At almost halfway through this 1000 km walk through the south west of WA, I thought I would share a few insights.
1. The reasons people walk this track are many and varied. Reading between the lines I'd say many walk it to regain some balance and clarity in their lives. To deal with a relationship issue, work stress, or to simply dial out for a while. The added bonus being to experience nature at ground level and to rely on your own exertion and determination to achieve your goal.
2. Your goal may only be an overnight stay involving a walk in and out, or a few days, or like me, the whole distance end to end. How people approach this goal varies, from those who are driven to walk all day and get there as fast as possible, to those who spend more effort on the journey than on the destination.
3. The walk is 50/50 physical/mental. You have to look after your body. Feed it well, keep up hydration, stay warm and dry, and not overweight your joints. Stretching at the end of the day helps too. The mental challenges are dealing with the thoughts and emotions that emerge as you walk, the atavistic fears of snakes, getting lost, bushfires and pushing your tired body through the last few kms to your campsite for the night. As one walker said: "I'm not sure which one gives me a greater sense of relief; seeing a Waugal after I haven't seen one for a long time, or seeing the hut at the end of the day".
4. There is a wonderfully welcoming Bibbulman "family" out on the track. You read about the people walking ahead of you in the green registers at each campsite. You hear about those walking behind you from the faster through walkers. Sometimes you meet up with them as your timelines cross. Everyone walks their own walk but we are all joined by our love and enjoyment of this wonderful Western Australian bush as we follow the Waugals. We share food and tips, compare notes on our track experiences, check out each other's gear, introduce each other to new birds or flowers, and other wonders of nature. We put up with the snorers and early risers, and share stories over cups of tea, or sitting around a campfire, or a pub meal in a track town. Some people you walk and share camp with for one night, others maybe for weeks. Some will become life long friends.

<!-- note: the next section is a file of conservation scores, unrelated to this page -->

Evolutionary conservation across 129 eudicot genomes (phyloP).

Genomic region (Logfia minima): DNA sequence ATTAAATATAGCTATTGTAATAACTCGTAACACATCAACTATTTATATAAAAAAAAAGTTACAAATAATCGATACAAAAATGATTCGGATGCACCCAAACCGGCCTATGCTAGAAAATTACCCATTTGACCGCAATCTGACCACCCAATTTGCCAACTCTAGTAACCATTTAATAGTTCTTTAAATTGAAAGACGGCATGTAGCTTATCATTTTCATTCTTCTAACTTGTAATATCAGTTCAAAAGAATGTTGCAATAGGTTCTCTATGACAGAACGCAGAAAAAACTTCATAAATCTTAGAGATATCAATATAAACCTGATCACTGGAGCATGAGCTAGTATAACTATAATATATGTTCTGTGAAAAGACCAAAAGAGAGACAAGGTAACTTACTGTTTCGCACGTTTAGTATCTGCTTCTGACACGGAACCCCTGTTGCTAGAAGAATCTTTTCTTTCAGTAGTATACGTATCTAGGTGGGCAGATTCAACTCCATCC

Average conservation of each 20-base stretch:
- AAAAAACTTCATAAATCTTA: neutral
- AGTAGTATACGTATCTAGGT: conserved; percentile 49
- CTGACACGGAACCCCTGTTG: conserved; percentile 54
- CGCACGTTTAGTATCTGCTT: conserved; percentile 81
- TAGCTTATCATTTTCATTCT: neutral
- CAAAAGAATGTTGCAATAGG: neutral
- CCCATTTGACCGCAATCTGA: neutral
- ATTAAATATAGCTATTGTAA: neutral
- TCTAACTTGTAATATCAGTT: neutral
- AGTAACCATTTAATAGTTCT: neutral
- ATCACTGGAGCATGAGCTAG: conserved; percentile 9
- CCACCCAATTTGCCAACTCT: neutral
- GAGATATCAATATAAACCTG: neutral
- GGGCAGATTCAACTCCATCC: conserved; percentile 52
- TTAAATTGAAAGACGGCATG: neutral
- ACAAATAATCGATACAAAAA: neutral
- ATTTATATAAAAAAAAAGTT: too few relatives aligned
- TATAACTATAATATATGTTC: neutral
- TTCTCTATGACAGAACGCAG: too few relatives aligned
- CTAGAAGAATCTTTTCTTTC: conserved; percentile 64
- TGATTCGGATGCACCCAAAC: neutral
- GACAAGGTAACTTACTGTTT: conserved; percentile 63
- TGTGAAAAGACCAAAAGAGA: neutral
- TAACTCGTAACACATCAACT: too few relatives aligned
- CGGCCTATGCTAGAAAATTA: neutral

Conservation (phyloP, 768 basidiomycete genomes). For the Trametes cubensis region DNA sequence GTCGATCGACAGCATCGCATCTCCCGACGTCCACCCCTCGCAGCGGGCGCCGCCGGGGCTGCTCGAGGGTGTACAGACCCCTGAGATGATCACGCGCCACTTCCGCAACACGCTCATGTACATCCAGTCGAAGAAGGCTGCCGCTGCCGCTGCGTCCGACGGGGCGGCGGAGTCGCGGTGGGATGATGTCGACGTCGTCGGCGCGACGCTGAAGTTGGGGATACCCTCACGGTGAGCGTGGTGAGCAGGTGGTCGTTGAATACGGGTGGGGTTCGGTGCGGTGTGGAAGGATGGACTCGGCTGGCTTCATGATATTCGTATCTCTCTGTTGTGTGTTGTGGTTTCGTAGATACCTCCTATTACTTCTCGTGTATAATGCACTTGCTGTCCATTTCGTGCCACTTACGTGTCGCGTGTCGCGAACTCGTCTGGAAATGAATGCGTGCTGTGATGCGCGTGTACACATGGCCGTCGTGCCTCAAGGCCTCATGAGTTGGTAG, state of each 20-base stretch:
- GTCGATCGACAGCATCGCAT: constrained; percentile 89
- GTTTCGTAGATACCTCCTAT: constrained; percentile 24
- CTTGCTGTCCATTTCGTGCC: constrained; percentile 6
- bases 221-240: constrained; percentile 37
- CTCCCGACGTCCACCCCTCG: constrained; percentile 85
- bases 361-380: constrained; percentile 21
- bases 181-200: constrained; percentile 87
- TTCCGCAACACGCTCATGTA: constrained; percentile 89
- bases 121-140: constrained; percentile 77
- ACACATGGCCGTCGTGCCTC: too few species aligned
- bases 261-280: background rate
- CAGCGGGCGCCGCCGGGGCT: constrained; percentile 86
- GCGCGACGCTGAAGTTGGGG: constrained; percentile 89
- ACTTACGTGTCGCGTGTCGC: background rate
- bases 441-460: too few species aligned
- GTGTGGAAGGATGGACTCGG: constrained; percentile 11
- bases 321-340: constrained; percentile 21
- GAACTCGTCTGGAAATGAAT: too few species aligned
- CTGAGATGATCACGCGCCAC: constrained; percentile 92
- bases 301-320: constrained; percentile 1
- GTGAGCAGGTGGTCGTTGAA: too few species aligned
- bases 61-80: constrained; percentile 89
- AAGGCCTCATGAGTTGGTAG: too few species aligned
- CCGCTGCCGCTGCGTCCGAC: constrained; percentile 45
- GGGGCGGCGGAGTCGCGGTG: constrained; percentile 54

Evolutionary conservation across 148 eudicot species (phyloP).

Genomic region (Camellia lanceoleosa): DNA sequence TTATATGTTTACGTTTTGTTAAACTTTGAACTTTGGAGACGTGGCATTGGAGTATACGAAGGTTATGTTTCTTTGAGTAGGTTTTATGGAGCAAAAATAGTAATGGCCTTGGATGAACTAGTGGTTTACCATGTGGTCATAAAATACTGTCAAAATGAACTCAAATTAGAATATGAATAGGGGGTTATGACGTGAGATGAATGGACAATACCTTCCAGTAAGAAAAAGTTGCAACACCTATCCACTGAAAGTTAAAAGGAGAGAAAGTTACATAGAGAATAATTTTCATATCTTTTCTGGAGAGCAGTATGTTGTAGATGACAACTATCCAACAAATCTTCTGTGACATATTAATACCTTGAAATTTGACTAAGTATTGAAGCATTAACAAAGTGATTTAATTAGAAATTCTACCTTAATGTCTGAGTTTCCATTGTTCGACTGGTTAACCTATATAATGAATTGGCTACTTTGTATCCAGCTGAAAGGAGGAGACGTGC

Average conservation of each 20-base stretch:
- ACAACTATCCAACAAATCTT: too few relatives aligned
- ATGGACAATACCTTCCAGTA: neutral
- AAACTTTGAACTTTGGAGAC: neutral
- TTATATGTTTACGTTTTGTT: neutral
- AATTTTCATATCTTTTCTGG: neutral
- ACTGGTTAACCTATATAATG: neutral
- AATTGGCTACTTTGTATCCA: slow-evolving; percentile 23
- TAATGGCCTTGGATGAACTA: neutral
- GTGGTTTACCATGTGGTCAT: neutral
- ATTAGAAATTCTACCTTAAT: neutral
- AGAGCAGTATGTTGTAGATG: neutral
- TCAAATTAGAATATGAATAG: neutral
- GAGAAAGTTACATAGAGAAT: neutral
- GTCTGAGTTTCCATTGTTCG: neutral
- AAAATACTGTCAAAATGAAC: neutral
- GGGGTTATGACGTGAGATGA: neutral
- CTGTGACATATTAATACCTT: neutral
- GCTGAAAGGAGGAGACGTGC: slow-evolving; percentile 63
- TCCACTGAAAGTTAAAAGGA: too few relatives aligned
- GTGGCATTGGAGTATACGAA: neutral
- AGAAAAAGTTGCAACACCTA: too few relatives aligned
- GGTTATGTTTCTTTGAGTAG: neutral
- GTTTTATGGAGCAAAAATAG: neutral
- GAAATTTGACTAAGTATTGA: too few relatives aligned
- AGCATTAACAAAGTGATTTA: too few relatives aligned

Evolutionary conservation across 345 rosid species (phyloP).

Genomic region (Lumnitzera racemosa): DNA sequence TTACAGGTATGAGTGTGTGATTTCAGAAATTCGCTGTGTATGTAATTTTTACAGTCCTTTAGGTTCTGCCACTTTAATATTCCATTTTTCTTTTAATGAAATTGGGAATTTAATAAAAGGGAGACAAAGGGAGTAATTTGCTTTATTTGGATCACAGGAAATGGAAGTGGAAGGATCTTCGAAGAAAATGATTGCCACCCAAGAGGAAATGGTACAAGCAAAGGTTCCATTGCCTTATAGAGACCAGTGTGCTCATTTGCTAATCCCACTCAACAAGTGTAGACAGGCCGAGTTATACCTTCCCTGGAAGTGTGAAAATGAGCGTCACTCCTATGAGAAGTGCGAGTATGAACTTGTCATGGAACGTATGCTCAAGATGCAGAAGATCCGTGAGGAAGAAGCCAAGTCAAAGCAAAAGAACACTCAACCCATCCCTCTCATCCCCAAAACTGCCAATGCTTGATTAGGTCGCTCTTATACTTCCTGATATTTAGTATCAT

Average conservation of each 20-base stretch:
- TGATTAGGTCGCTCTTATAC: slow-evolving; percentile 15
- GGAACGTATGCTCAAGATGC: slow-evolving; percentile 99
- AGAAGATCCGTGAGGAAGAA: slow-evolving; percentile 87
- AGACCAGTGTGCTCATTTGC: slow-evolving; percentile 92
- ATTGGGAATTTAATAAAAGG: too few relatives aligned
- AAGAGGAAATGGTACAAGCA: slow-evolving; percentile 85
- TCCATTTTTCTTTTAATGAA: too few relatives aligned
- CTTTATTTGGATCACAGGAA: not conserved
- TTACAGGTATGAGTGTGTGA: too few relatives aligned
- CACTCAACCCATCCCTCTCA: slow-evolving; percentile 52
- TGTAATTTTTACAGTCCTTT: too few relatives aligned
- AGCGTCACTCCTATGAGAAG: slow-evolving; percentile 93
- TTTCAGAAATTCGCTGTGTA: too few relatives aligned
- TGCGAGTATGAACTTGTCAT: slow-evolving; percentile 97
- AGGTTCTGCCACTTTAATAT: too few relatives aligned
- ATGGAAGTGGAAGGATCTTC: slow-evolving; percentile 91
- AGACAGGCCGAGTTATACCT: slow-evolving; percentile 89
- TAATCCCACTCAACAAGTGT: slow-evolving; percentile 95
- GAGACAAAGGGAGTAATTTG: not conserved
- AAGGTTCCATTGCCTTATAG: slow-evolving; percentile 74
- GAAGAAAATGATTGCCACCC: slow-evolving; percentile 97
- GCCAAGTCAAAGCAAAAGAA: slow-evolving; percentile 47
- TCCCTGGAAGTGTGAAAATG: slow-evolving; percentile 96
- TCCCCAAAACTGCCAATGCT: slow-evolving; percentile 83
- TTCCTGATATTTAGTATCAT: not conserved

5. You spend a lot of time in the present. Daily life is sleep, eat, walk, eat, walk, cuppa tea, eat, sleep. The constant walking in nature forces you to concentrate on the here and now and to view the stresses of everyday life in perspective. You don't have mobile coverage most of the time anyway, so the natural world consumes your attention. This is incredibly good for your psychological wellbeing.
6. You will get fitter, stronger, and thinner. You'll also be less vain and less modest, and your personal comfort needs will be minimalist. You will be surprised how long you can go wearing the same clothes day after day without a shower and not feel particularly uncomfortable. You may, however, become a little alarmed at how badly you smell!!
7. The country towns you pass through are pretty cool. There's awesome hospitality and some of the best coffee and meals I've eaten in WA.
8. Mother Nature is amazing, and deserves our respect. Observing the cycles of bushfire destruction and regeneration, the myriad patterns created by leaves and flowers as they grow, and the birds, insects, reptiles, monotremes and marsupials that rely on this habitat to survive. We only have one planet and we need to respect and care for our environment. I am continually wanting to pat and hug big trees, and the diverse plant and animal life provides me with such joy.
Everyone should get out into nature more. It truly is grounding.